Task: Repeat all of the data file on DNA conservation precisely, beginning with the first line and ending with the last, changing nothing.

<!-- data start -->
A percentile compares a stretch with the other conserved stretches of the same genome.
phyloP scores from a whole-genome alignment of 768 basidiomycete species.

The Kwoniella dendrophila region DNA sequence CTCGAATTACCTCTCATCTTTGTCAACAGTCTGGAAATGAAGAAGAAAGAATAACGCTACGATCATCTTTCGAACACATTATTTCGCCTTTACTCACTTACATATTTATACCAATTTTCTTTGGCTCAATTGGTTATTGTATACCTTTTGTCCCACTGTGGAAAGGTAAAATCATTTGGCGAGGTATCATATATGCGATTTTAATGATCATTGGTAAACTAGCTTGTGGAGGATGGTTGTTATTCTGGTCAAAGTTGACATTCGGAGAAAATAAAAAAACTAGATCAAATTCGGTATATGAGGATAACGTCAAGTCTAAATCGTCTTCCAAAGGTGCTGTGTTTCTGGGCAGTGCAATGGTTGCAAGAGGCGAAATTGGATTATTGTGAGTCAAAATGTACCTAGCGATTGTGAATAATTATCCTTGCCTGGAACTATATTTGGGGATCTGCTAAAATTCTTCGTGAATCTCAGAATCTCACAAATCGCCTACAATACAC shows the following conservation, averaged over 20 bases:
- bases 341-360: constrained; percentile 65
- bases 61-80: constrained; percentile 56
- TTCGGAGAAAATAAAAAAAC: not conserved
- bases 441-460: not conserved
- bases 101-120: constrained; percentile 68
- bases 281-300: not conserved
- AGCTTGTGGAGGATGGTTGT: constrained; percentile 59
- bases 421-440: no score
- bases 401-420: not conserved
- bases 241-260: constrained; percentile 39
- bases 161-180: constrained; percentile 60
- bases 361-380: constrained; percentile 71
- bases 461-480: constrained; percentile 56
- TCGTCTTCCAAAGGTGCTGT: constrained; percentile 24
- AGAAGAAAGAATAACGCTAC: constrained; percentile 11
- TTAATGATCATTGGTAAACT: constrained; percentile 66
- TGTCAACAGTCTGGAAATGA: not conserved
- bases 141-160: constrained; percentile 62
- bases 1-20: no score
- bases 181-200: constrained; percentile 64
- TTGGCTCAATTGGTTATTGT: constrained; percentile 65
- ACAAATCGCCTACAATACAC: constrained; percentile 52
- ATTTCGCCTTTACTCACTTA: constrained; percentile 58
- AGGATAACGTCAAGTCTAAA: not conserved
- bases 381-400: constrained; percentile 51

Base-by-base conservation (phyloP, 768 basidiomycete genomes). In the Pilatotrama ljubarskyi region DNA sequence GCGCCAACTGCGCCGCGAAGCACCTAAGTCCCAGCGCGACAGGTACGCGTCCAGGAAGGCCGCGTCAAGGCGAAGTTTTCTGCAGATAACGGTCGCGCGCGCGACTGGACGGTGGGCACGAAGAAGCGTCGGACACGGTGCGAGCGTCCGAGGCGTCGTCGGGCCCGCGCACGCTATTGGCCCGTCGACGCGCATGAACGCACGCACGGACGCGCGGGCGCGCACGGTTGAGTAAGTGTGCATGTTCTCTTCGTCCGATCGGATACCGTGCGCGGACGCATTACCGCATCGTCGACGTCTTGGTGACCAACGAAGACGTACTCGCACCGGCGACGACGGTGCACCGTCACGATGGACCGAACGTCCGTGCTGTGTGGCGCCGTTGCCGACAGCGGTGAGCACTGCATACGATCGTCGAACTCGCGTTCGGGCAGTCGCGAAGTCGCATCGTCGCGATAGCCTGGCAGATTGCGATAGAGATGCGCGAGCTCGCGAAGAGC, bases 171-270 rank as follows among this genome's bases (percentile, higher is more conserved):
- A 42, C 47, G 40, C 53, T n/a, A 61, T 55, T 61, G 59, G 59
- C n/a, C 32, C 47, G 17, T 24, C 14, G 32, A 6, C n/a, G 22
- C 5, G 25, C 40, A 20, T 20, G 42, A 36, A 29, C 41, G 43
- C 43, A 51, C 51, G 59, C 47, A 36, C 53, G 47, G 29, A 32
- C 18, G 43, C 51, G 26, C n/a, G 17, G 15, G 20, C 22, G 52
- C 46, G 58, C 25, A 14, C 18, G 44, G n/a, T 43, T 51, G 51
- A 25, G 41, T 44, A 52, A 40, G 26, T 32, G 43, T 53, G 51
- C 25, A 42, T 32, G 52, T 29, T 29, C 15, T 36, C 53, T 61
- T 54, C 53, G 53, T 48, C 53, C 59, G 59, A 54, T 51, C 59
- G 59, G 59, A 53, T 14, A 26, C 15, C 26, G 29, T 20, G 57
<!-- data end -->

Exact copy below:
A percentile compares a stretch with the other conserved stretches of the same genome.
phyloP scores from a whole-genome alignment of 768 basidiomycete species.

The Kwoniella dendrophila region DNA sequence CTCGAATTACCTCTCATCTTTGTCAACAGTCTGGAAATGAAGAAGAAAGAATAACGCTACGATCATCTTTCGAACACATTATTTCGCCTTTACTCACTTACATATTTATACCAATTTTCTTTGGCTCAATTGGTTATTGTATACCTTTTGTCCCACTGTGGAAAGGTAAAATCATTTGGCGAGGTATCATATATGCGATTTTAATGATCATTGGTAAACTAGCTTGTGGAGGATGGTTGTTATTCTGGTCAAAGTTGACATTCGGAGAAAATAAAAAAACTAGATCAAATTCGGTATATGAGGATAACGTCAAGTCTAAATCGTCTTCCAAAGGTGCTGTGTTTCTGGGCAGTGCAATGGTTGCAAGAGGCGAAATTGGATTATTGTGAGTCAAAATGTACCTAGCGATTGTGAATAATTATCCTTGCCTGGAACTATATTTGGGGATCTGCTAAAATTCTTCGTGAATCTCAGAATCTCACAAATCGCCTACAATACAC shows the following conservation, averaged over 20 bases:
- bases 341-360: constrained; percentile 65
- bases 61-80: constrained; percentile 56
- TTCGGAGAAAATAAAAAAAC: not conserved
- bases 441-460: not conserved
- bases 101-120: constrained; percentile 68
- bases 281-300: not conserved
- AGCTTGTGGAGGATGGTTGT: constrained; percentile 59
- bases 421-440: no score
- bases 401-420: not conserved
- bases 241-260: constrained; percentile 39
- bases 161-180: constrained; percentile 60
- bases 361-380: constrained; percentile 71
- bases 461-480: constrained; percentile 56
- TCGTCTTCCAAAGGTGCTGT: constrained; percentile 24
- AGAAGAAAGAATAACGCTAC: constrained; percentile 11
- TTAATGATCATTGGTAAACT: constrained; percentile 66
- TGTCAACAGTCTGGAAATGA: not conserved
- bases 141-160: constrained; percentile 62
- bases 1-20: no score
- bases 181-200: constrained; percentile 64
- TTGGCTCAATTGGTTATTGT: constrained; percentile 65
- ACAAATCGCCTACAATACAC: constrained; percentile 52
- ATTTCGCCTTTACTCACTTA: constrained; percentile 58
- AGGATAACGTCAAGTCTAAA: not conserved
- bases 381-400: constrained; percentile 51

Base-by-base conservation (phyloP, 768 basidiomycete genomes). In the Pilatotrama ljubarskyi region DNA sequence GCGCCAACTGCGCCGCGAAGCACCTAAGTCCCAGCGCGACAGGTACGCGTCCAGGAAGGCCGCGTCAAGGCGAAGTTTTCTGCAGATAACGGTCGCGCGCGCGACTGGACGGTGGGCACGAAGAAGCGTCGGACACGGTGCGAGCGTCCGAGGCGTCGTCGGGCCCGCGCACGCTATTGGCCCGTCGACGCGCATGAACGCACGCACGGACGCGCGGGCGCGCACGGTTGAGTAAGTGTGCATGTTCTCTTCGTCCGATCGGATACCGTGCGCGGACGCATTACCGCATCGTCGACGTCTTGGTGACCAACGAAGACGTACTCGCACCGGCGACGACGGTGCACCGTCACGATGGACCGAACGTCCGTGCTGTGTGGCGCCGTTGCCGACAGCGGTGAGCACTGCATACGATCGTCGAACTCGCGTTCGGGCAGTCGCGAAGTCGCATCGTCGCGATAGCCTGGCAGATTGCGATAGAGATGCGCGAGCTCGCGAAGAGC, bases 171-270 rank as follows among this genome's bases (percentile, higher is more conserved):
- A 42, C 47, G 40, C 53, T n/a, A 61, T 55, T 61, G 59, G 59
- C n/a, C 32, C 47, G 17, T 24, C 14, G 32, A 6, C n/a, G 22
- C 5, G 25, C 40, A 20, T 20, G 42, A 36, A 29, C 41, G 43
- C 43, A 51, C 51, G 59, C 47, A 36, C 53, G 47, G 29, A 32
- C 18, G 43, C 51, G 26, C n/a, G 17, G 15, G 20, C 22, G 52
- C 46, G 58, C 25, A 14, C 18, G 44, G n/a, T 43, T 51, G 51
- A 25, G 41, T 44, A 52, A 40, G 26, T 32, G 43, T 53, G 51
- C 25, A 42, T 32, G 52, T 29, T 29, C 15, T 36, C 53, T 61
- T 54, C 53, G 53, T 48, C 53, C 59, G 59, A 54, T 51, C 59
- G 59, G 59, A 53, T 14, A 26, C 15, C 26, G 29, T 20, G 57